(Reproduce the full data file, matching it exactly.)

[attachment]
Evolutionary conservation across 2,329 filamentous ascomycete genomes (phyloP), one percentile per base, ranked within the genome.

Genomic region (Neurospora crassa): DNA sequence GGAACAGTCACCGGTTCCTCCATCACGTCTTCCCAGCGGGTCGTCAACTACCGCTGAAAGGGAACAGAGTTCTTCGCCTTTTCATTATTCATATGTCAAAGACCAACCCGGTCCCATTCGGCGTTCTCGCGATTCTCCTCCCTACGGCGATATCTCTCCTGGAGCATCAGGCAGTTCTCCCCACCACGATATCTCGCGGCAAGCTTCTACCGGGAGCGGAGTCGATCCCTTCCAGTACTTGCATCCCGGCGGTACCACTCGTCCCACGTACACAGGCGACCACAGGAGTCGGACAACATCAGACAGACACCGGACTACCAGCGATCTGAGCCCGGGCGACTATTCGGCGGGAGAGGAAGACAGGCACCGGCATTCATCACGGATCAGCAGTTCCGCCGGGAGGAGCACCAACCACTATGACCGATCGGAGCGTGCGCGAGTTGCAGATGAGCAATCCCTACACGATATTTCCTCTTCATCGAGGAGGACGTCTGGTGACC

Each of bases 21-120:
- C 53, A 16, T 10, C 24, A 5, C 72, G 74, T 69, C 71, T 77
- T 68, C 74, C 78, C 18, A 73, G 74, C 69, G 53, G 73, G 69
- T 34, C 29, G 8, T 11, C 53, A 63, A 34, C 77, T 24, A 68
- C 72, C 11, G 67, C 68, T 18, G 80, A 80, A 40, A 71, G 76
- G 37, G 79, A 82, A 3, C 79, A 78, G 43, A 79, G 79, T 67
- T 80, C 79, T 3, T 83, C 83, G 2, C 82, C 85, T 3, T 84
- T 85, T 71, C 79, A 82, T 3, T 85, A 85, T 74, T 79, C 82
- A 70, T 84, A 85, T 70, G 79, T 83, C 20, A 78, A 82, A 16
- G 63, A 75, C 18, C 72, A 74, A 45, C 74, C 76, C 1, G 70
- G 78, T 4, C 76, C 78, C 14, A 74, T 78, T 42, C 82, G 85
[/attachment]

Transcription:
Evolutionary conservation across 2,329 filamentous ascomycete genomes (phyloP), one percentile per base, ranked within the genome.

Genomic region (Neurospora crassa): DNA sequence GGAACAGTCACCGGTTCCTCCATCACGTCTTCCCAGCGGGTCGTCAACTACCGCTGAAAGGGAACAGAGTTCTTCGCCTTTTCATTATTCATATGTCAAAGACCAACCCGGTCCCATTCGGCGTTCTCGCGATTCTCCTCCCTACGGCGATATCTCTCCTGGAGCATCAGGCAGTTCTCCCCACCACGATATCTCGCGGCAAGCTTCTACCGGGAGCGGAGTCGATCCCTTCCAGTACTTGCATCCCGGCGGTACCACTCGTCCCACGTACACAGGCGACCACAGGAGTCGGACAACATCAGACAGACACCGGACTACCAGCGATCTGAGCCCGGGCGACTATTCGGCGGGAGAGGAAGACAGGCACCGGCATTCATCACGGATCAGCAGTTCCGCCGGGAGGAGCACCAACCACTATGACCGATCGGAGCGTGCGCGAGTTGCAGATGAGCAATCCCTACACGATATTTCCTCTTCATCGAGGAGGACGTCTGGTGACC

Each of bases 21-120:
- C 53, A 16, T 10, C 24, A 5, C 72, G 74, T 69, C 71, T 77
- T 68, C 74, C 78, C 18, A 73, G 74, C 69, G 53, G 73, G 69
- T 34, C 29, G 8, T 11, C 53, A 63, A 34, C 77, T 24, A 68
- C 72, C 11, G 67, C 68, T 18, G 80, A 80, A 40, A 71, G 76
- G 37, G 79, A 82, A 3, C 79, A 78, G 43, A 79, G 79, T 67
- T 80, C 79, T 3, T 83, C 83, G 2, C 82, C 85, T 3, T 84
- T 85, T 71, C 79, A 82, T 3, T 85, A 85, T 74, T 79, C 82
- A 70, T 84, A 85, T 70, G 79, T 83, C 20, A 78, A 82, A 16
- G 63, A 75, C 18, C 72, A 74, A 45, C 74, C 76, C 1, G 70
- G 78, T 4, C 76, C 78, C 14, A 74, T 78, T 42, C 82, G 85